May 11, 2021

Alternatively pain may be more diffuse or dull and lingering for hours. The tooth is tender to press or tap. If the tooth is loose there could be a gum infection.
Bacteria are usually to blame for a toothache. Whether they have entered the tooth via a crack, a leak in the filling, or from dental decay, once they are near the pulp, the tooth will ache. There are degrees of aching:

Pain to eating – Food or sugar or drinks cause the pain, but the pain goes away quickly. Bacteria feed on sugar and carbohydrates. If there are gaps or holes in the tooth where food can get stuck, decay can occur. The sooner the bacteria can be removed and a filling placed, the better the chances that the tooth can recover. The lower the pain level, the better the chance of a successful filling. If the bacteria are too far into the tooth, the pulp will become inflamed and no amount of filling will save the tooth. Sometimes a filling is placed to wait and see if the tooth recovers. If pain persists, see your dentist.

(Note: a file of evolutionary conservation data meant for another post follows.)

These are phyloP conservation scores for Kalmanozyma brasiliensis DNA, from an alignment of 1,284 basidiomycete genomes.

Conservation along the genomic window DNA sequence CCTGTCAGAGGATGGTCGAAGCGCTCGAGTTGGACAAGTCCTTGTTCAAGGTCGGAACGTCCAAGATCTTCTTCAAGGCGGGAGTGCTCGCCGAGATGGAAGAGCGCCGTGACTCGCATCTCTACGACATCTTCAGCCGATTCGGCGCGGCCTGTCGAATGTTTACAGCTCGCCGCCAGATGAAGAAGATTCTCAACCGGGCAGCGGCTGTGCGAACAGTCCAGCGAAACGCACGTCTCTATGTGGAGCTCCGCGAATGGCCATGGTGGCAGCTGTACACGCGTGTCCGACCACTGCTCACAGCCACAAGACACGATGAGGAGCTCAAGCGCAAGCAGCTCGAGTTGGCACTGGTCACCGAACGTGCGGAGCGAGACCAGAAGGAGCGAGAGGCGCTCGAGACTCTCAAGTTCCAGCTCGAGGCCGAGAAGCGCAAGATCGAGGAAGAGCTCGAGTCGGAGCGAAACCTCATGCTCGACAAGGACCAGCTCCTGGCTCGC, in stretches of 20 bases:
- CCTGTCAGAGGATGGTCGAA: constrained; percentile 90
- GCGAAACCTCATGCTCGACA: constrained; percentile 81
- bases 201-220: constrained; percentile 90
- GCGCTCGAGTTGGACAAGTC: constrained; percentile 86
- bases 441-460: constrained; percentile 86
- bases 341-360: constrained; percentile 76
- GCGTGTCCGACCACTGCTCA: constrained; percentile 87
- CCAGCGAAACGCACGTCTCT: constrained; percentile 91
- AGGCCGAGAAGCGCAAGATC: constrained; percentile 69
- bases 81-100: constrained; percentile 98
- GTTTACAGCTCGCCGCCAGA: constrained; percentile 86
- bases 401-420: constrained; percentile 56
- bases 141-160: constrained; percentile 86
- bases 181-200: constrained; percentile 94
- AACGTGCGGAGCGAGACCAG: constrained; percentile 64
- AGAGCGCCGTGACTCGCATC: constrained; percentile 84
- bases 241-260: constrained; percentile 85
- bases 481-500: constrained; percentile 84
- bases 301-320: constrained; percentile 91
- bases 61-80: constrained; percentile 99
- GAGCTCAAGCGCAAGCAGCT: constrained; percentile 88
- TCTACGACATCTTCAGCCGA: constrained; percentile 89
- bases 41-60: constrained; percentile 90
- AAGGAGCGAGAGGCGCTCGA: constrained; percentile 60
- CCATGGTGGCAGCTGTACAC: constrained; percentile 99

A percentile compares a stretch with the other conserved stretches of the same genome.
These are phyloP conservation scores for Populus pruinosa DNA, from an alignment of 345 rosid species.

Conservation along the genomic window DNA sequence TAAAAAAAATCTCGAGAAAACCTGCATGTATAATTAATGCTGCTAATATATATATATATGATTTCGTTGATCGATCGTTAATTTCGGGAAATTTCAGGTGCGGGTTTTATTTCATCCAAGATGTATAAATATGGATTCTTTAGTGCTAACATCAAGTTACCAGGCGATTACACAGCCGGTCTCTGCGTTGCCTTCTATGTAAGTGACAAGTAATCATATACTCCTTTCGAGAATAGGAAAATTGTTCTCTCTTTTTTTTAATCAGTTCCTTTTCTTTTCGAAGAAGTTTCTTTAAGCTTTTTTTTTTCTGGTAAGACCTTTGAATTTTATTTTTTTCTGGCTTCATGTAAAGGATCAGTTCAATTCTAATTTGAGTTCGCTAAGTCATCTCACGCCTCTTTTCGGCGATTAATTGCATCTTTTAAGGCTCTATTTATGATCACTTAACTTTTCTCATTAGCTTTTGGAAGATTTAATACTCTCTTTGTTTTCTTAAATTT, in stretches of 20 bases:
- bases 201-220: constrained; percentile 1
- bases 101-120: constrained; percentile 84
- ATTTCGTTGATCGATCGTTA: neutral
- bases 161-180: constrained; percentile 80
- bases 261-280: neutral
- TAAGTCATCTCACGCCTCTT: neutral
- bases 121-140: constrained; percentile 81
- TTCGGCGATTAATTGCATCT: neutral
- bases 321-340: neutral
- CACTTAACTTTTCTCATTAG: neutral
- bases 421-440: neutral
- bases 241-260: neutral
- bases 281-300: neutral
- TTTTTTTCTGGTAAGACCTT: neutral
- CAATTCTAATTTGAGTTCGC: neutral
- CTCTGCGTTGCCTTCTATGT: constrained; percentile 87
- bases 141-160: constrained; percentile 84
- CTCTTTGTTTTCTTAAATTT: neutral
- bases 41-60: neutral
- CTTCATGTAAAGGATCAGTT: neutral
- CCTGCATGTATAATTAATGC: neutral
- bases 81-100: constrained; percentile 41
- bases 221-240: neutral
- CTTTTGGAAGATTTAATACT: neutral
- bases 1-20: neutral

Pain to cold – Cold water (no sugar)
Cold sensations is the body’s way of letting you know there is a problem. If the reason is a loss of enamel on several teeth, the diagnosis would be sensitivity.

Teeth can also become cold sensitive when the nerve is traumatised – either from dental decay, leaking filling or a cracked tooth. There is a good chance the dentist can save the tooth because a cold reaction is a mild symptom. The news is not so good for hot reactions.

Pain to hot – Foods or drinks
When the pulp of the tooth becomes infected, it can either be an intense pain requiring pain killers, or it can be a more dull, diffuse pain. The reaction to hot is believed to relate to an expansion of gas that may be trapped inside the pulp. As the gas expands it pressurizes the nerve and creates pain. Gas could come from the bacteria trapped inside the tooth. These bacteria will need removing – either by venting the tooth and cleaning out the pulp canal, or by removing the tooth completely.